All parents know that children need unconditional love to thrive. But how can we give our children something many of us haven’t really experienced?
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We all want to love our children unconditionally. And we all want to receive unconditional love. But before we can experience unconditional love from outside, or give it to our children, we need to give it to ourselves.
We do this by deciding that no matter what, we will love ourselves — imperfections and all. When we miss the mark of our own standards — as we all do, quite often — we can give ourselves a compassionate hug, and resolve to provide the support we need to keep moving in the right direction.
This self compassion helps us become more emotionally generous. Anger and defensiveness begin to melt away. That lens of love softens our judgment of ourselves, which in turn makes us more loving. We’re happier people — and more peaceful parents.
Here’s how to take the next steps along that path.
1. Commit to radical self-compassion.
Think of this as re-parenting yourself in a loving way through all the trials and tribulations of life. As Anne Lamott says,
“Take yourself through the day as you would your most beloved mental-patient relative, with great humor and lots of small treats.”
Why radical self-compassion? That’s the unconditional in “unconditional” love, which means loving yourself deeply regardless of your flaws and mistakes. It’s easy to approve of perfection, but humans are never perfect, so you’re bound to make mistakes. Love yourself anyway! That’s the only way you’ll be able to love your child unconditionally. Did you just snap at your child? Take a deep breath and soothe yourself; then you’ll be better able to repair things with your child.
2. Make repair and connection a way of life.
Researchers agree that we need at least five positive interactions to every negative interaction to keep a relationship in good shape. So when you inadvertently have a negative interaction with your child, offer your child a heartfelt apology, find a way to reconnect and repair, and create some positive interactions.
This not only repairs your relationship with your child; it repairs your own self-love. By creating positive interactions with your child now, you’re healing whatever you wish you hadn’t done or said in the past – so you automatically stop beating yourself up about your past mistakes.
Worried that you’re letting yourself off the hook too easily? Compassion — whether it comes from inside or outside — gradually moves humans from a state of being “self-centered” to a state of being “centered in self.” Researchers say this deep self-love is the opposite of selfishness. It helps you become more patient and kind, so you’re more able to be the parent you want to be, more often.
3. Experiment with a mantra to retrain your mind.
Mantras are just antidotes to thoughts that don’t serve us. When you change your thoughts, your feelings become more forgiving, and more loving. Use your mantra as often as possible, so it’s more likely to pop into your mind when you’re under stress. Some of my favorites:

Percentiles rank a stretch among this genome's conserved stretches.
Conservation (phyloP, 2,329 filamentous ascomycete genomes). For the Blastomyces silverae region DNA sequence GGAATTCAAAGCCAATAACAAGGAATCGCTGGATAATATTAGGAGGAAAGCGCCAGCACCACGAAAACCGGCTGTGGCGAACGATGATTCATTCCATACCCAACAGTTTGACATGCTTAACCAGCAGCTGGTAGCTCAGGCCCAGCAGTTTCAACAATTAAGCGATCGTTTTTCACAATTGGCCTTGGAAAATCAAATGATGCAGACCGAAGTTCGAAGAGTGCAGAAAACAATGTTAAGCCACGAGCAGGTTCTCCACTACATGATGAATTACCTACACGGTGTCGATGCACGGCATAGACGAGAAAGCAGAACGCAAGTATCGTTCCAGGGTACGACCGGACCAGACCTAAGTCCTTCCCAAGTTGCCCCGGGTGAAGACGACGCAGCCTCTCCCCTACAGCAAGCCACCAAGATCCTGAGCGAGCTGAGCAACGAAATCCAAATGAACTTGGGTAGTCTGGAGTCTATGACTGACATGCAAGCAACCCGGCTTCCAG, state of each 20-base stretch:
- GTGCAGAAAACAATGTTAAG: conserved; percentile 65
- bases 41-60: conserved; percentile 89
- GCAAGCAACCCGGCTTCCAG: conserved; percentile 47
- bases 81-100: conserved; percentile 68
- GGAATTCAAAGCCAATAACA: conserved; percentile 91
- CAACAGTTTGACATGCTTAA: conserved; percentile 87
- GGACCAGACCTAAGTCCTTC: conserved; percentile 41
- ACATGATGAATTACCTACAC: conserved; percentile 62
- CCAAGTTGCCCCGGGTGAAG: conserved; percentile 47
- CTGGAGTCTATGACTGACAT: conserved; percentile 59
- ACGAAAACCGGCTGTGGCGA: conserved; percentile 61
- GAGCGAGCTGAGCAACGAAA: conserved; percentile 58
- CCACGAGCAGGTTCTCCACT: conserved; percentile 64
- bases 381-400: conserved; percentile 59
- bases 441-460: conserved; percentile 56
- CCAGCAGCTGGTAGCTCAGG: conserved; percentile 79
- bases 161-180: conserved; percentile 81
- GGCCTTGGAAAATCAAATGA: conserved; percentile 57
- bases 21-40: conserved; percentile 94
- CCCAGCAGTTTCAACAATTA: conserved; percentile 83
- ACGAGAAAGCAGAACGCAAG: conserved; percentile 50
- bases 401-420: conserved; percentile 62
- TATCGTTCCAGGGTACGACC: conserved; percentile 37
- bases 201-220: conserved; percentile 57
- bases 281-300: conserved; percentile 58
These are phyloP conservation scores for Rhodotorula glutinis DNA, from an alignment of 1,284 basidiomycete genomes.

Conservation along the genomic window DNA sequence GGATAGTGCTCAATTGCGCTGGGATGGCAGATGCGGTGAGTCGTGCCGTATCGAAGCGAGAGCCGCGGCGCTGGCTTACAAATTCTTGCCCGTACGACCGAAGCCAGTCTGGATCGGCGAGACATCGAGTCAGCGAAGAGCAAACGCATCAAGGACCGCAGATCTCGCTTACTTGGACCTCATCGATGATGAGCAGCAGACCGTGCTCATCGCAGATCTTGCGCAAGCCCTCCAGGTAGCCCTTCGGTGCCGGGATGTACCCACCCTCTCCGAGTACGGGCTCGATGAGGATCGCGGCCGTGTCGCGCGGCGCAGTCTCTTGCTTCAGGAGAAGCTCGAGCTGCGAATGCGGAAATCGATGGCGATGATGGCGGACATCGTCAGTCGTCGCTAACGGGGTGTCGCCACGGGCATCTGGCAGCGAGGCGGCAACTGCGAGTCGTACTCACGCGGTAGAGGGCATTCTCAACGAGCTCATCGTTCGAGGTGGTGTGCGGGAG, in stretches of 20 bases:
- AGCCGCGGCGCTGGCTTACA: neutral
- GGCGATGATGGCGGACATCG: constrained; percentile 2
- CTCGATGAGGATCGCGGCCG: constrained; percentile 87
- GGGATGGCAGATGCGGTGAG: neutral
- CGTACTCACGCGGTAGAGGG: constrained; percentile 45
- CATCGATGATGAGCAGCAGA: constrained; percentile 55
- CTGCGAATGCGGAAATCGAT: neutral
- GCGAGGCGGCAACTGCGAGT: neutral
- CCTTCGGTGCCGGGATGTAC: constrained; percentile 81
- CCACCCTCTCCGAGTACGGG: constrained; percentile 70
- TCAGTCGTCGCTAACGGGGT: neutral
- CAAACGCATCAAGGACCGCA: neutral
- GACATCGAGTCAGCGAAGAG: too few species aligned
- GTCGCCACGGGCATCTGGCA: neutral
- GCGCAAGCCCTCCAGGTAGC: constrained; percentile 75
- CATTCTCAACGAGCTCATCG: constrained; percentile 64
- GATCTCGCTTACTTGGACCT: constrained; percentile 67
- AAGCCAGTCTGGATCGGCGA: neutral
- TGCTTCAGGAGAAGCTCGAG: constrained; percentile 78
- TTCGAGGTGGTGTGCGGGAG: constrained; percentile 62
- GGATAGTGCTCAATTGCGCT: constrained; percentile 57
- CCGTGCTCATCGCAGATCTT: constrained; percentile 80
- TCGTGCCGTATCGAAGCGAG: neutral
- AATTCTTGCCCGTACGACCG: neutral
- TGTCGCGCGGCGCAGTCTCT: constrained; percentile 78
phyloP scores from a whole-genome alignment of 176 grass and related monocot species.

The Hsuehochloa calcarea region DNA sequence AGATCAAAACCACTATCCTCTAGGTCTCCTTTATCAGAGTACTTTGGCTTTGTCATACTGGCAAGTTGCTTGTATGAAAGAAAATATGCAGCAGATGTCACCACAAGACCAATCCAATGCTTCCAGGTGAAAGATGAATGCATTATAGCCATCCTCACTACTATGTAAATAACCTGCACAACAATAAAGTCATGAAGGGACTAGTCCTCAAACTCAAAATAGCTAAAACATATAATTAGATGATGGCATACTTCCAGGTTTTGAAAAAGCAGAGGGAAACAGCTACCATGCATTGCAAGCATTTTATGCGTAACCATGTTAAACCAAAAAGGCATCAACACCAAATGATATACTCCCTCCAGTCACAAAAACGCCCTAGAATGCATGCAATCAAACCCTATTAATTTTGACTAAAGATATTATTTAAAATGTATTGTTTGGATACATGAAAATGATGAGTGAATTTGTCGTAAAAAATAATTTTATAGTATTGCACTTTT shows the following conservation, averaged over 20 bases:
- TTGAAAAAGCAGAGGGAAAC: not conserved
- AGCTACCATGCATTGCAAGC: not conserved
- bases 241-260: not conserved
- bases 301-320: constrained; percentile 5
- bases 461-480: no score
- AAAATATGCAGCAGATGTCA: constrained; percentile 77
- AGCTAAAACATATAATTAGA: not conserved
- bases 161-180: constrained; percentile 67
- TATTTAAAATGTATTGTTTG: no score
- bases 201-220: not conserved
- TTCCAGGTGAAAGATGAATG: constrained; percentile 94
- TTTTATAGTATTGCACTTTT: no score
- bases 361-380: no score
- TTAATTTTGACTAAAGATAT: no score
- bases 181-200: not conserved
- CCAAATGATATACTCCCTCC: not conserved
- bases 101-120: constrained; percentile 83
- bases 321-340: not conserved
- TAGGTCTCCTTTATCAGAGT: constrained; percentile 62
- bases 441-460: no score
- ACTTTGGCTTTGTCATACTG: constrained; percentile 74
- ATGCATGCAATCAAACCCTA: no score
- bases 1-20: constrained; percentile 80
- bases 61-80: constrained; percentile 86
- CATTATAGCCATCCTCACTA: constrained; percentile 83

I am more than enough.
She’s acting like a kid because she is a kid.
This is not an emergency.
I’m the role model for my kids.
I’m the grown-up.
Whatever happens, I can handle it.
My kids will be ok. They need me, not a perfect mother.
He’s acting like this because he needs my love and guidance.
If you remember this in a year, you’ll be laughing about it.
Kids need love. Especially when they least deserve it.
I breathe in love. I breathe out love.
One of the main benefits of meditation is that it creates “unconditional friendliness” toward the self. You could also think of this as unconditional love for yourself. Research shows that even ten minutes of meditation every day makes a huge difference in your ability to stay calm. That’s because it actually changes your brain — for the better, and permanently! Why not try it? I know you don’t have ten minutes. Maybe try letting the kids listen to an audio book (which is good for them!) while you listen to a meditation audio?
5. Give yourself the support you need: When you lose it, find a way to use it.
Parenting is really, truly, the hardest thing any of us will ever do, because it requires us to grow. So we all need to give ourselves support if we want to parent well. Instead of berating yourself when you make a mistake, resolve to learn from it. Ok, so you lost it and screamed at your child. Stop beating yourself up. Calm yourself down. Apologize (and resist the urge to make it your child’s fault.)
Now, how can you make this a less-frequent occurrence? Start bedtime earlier? Give yourself five minutes with a cup of herb tea before you start the bedtime routine? Post a schedule to make evenings run more smoothly? Have a rambunctious play session every day before dinner, so the rest of the evening feels calmer and more connected? Commit to spending “special time” with each child every day, so they aren’t running on empty? Commit to exercising or meditating, even for 15 minutes a day? Just do it.
Hard? Yes. You’re creating love out of nothing. Transforming dross into gold. Learning to love yourself unconditionally is the hardest work there is.
But you’re worth it.
And so is your child.